Is Your Office Space Helping or Hurting Work Performance?

Whether you work in a cubicle, work from home, or have a deluxe office suite all to yourself, you want to make the most of the office space you’re in. You must ask yourself:

Do I want to be comfortable?
Do I want functionality?
Do I want a decorative environment?

These questions are necessary to consider and some may not pertain to your work environment. Studies have shown that colored office walls influence employees’ creativity more than plain white walls. Desktime.com reports that office environments do in fact affect work productivty, through choosing the right furniture, lighting, and even minimizing clutter. Studies have shown that more comfortable environments increase workplace performance and job satisfaction.

So how can you improve your office space? You may find the changes easier than you think with efficient results.

1. Lighting
It may come to no surprise, but natural lighting is associated with the feelings of elation and happiness, while dark lighting creates a feeling of depression, according to examinedexistence.com. To improve job satisifaction and performance ratings, the more light (sunlight ideally), the better. Open blinds or rearrange desks so they are near windows–or, if you’re a new office owner designing your first office space, consider large, wide windows to bring in more daylight.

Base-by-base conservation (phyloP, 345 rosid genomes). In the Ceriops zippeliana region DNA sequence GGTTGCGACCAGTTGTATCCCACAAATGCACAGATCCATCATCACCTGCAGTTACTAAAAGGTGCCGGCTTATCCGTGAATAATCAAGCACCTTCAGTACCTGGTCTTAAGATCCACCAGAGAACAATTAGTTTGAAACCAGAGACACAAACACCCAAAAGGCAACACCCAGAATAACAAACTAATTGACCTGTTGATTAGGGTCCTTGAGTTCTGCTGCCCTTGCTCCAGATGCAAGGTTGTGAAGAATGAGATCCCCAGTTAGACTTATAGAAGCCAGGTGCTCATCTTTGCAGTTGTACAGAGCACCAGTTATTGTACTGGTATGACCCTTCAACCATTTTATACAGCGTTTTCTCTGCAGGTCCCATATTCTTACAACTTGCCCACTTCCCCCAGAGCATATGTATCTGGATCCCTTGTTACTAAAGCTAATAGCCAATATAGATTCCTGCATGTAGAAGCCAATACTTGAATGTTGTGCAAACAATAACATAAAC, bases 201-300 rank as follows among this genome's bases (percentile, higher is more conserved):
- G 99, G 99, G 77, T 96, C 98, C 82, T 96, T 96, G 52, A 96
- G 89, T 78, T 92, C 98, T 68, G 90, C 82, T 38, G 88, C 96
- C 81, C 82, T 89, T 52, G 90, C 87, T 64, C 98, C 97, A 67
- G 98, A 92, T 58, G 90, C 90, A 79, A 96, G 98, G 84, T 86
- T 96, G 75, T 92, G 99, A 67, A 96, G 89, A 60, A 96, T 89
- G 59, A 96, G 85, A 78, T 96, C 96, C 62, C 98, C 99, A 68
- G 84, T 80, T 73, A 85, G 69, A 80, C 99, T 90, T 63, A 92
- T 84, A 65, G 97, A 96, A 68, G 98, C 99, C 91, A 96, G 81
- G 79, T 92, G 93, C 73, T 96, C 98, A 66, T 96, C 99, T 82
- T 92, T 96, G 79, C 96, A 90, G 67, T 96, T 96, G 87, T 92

2. Furniture
While it sounds unusual that employees “need” comfort in the office, it’s a true statstic that has actually proved to positively affect work performance. Comfortable office chairs will not only boost morale, they will also improve employee health. In fact, some offices might consider destroying the office chair altogether. CNN discusses if sitting is the new smoking and whether or not it will lead to premature health issues. Ergonomic furniture (intended for optimum comfort) will resolve uncomfortable work environments. Encouraging employees to stand for a while at height-adjustable desks could also be the solution to a long-term sitting problem.

3. Company Culture
Offices need a culture. Without one, employees will become bored and question their belonging. Employees must be able to share their ideas, regardless of their position. Encourage breaks. Designated, comforable break areas with suitable seating is a must, and encouraging employees to walk around also mitigates the second item mentioned above.

About the Author: Sheryl is a guest contributor from Corporate Office Interiors, specializing in office design including desking, seating, ergonomic tools and more.

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